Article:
This column was submitted by Steven Inglis, Writing Center Alumnus, Class of 2011.

This past summer I had the privilege of working as an intern at Nationwide’s Government Relations office in Washington, DC. As part of a team that functions as a liaison between the company, its clients, and the Federal Government, I quickly found that the skills I used and taught as a Writing Consultant were invaluable to my job. The more I thought about it, the experience gained writing, editing, mentoring, organizing endless drafts of papers, and working with clients (both teachers and students) provided skills that are applicable and transferable to any job.

Current Writing Consultants: many of you already have (or will soon be searching for) internships and job opportunities for this coming summer. Although this may seem like a long time from now, I encourage each of you to realize the value of the experience you are gaining and how it can be cited on your resume, in interviews, and finally used in the workplace. From my own experience, I can say without reservation that working as a Writing Consultant helped me most with the following:

First and most obviously, writing and editing. From simple e-mails to high-level industry documents and letters to Congressmen, my supervisors were impressed that I could not only draft an error-free document the first time around, but also demonstrate an uncanny attention to detail when peer reviewing. I could provide substantive recommendations on organization and presentation of an argument or message. This is something we work with daily as Writing Consultants, and a skill that is vital to a majority of jobs. Consider this: a 2004 College Board survey found that 86% of responding companies would frown upon poorly written job applications, and 80% of jobs in the most rapidly expanding service sectors required writing skills. This certainly lends credence to their claim that writing is increasingly a “gatekeeper” or “threshold skill” in the job market. For more, see Writing: A Ticket or a Ticket Out (CollegeBoard 2004).

Second, organization. Writing consulting will teach you how to stay organized during even the most hectic situations, which I came across frequently during my internship. I am sure many of you have experienced how stressful it can be to have sixteen drafts to read and track, sixteen appointments to set up, and professors to keep regularly updated, all on or near the week(s) you have your own midterms and essays to tackle. Stressful as it may be, this offers considerable perspective and helps build habits that can be carried forth throughout your career.

Third, communication. Writing consulting is a client-based process. It helps you learn how to communicate with professors on a professional level, as well as with other students at a peer and mentor level. Likewise, mature and respectful interaction with clients as well as coworkers is inherent to any and every workplace.

Although this list goes on, I feel the message is very clear. Rare is the occasion that you will encounter a job posting that leaves out key qualifications like ‘detail-oriented,’ ‘effective written and verbal communicator,’ ‘strong writing skills,’ and ‘highly organized.’ Indeed, as a Writing Consultant, you will continue to develop all of the above, which you can draw upon in interviews (to help you land the job) and in the workplace (to allow you to excel at the job).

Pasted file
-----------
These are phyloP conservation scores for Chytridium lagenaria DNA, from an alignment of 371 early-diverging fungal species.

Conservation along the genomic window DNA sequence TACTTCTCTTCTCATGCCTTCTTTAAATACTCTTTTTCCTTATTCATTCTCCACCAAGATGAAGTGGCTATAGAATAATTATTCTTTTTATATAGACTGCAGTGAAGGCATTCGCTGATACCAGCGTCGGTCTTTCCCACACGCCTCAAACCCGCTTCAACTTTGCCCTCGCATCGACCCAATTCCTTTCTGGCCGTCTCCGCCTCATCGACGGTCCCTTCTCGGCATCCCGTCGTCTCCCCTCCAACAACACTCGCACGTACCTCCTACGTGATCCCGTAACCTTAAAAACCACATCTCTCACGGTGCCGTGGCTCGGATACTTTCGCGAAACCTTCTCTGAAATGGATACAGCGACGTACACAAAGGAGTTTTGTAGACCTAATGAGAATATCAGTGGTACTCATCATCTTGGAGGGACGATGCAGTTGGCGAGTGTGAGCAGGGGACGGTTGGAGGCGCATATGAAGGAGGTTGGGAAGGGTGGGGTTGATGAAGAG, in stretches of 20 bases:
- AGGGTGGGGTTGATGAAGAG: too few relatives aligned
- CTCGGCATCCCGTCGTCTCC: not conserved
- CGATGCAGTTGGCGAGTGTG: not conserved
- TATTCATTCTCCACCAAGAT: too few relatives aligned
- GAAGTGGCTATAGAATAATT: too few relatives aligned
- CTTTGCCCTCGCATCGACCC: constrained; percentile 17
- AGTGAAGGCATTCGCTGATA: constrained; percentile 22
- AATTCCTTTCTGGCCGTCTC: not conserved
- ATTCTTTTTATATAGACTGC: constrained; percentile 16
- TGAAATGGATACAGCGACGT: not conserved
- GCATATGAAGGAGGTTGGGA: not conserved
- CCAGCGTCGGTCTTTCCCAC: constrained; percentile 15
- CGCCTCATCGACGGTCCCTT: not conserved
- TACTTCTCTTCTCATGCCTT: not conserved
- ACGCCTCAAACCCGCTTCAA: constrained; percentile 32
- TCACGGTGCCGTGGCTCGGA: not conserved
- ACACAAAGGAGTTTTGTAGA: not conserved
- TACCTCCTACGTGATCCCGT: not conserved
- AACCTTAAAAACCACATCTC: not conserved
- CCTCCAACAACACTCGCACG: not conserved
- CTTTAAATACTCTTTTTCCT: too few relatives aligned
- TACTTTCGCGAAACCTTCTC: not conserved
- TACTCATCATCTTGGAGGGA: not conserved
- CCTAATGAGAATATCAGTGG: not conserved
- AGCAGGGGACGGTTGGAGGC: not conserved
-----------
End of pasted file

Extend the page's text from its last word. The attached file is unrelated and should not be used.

As for me, I was happy to be offered a highly regarded full-time position with that same Nationwide office in August. Speaking from experience, I am confident that your work as a Writing Consultant will give you a significant edge in the job hunt and allow you to stand out as the “real world” approaches.

Back to…Paper in the Classroom?

Pile of Papers

I have a penchant for mixing things up in class, if only to keep writers on their toes. For many semesters, I got away from any writing on paper in favor of blogs, digital stories, and wikis.  Now, in a literature course I last taught as paperless, some old friends (and nemeses) have returned: staples, margins, page numbers.

Why have I returned to the 20th Century?

When conducting a “paper chase” with 16 Writing Consultants and 18 literature students, I found that paper enables my Consultants to write the sort of commentary they will most likely write for our professors or in our Writing Center. In time, our faculty will embrace multimedia for many projects, but even then, Writing Consultants will need to understand the rhetoric of linear as well as associative, collaborative projects.

One could do what I’m doing with file exchanges, of course, and some faculty do just that. I’m no stranger to MS Word’s track changes and embedded comments, but even as I write this post, a student has contacted me with a question: the introduction I returned to her, with my comments linked to text, does not seem to be “working.”

I’m not fond of MS Word’s dependence upon co-writers having similar versions. I’ll probably have to switch to Google Docs to finish helping her. It’s simply a simpler, and more ubiquitous, technology. Yet even that lacks the ubiquity of paper.

Paper cannot show multimedia (yet). Paper cannot have live feedback forms or allow online tagging and collaboration (yet). Despite these limitations, I’m most curious to see how a paper-based class goes for me this term. Stay tuned.

Some tasks are, however, inefficient on paper. I’d include sign-up sheets for Writing Consultants, whether done collaboratively or with a single editor, as in this example from my current lit. class. Everyone with the link can view the document from wherever they may be. I now consider Google Docs to be “paper plus,” since they preserve what is best about linear discourse but add collaborative features that are clumsy in Microsoft Office, a technology designed for print.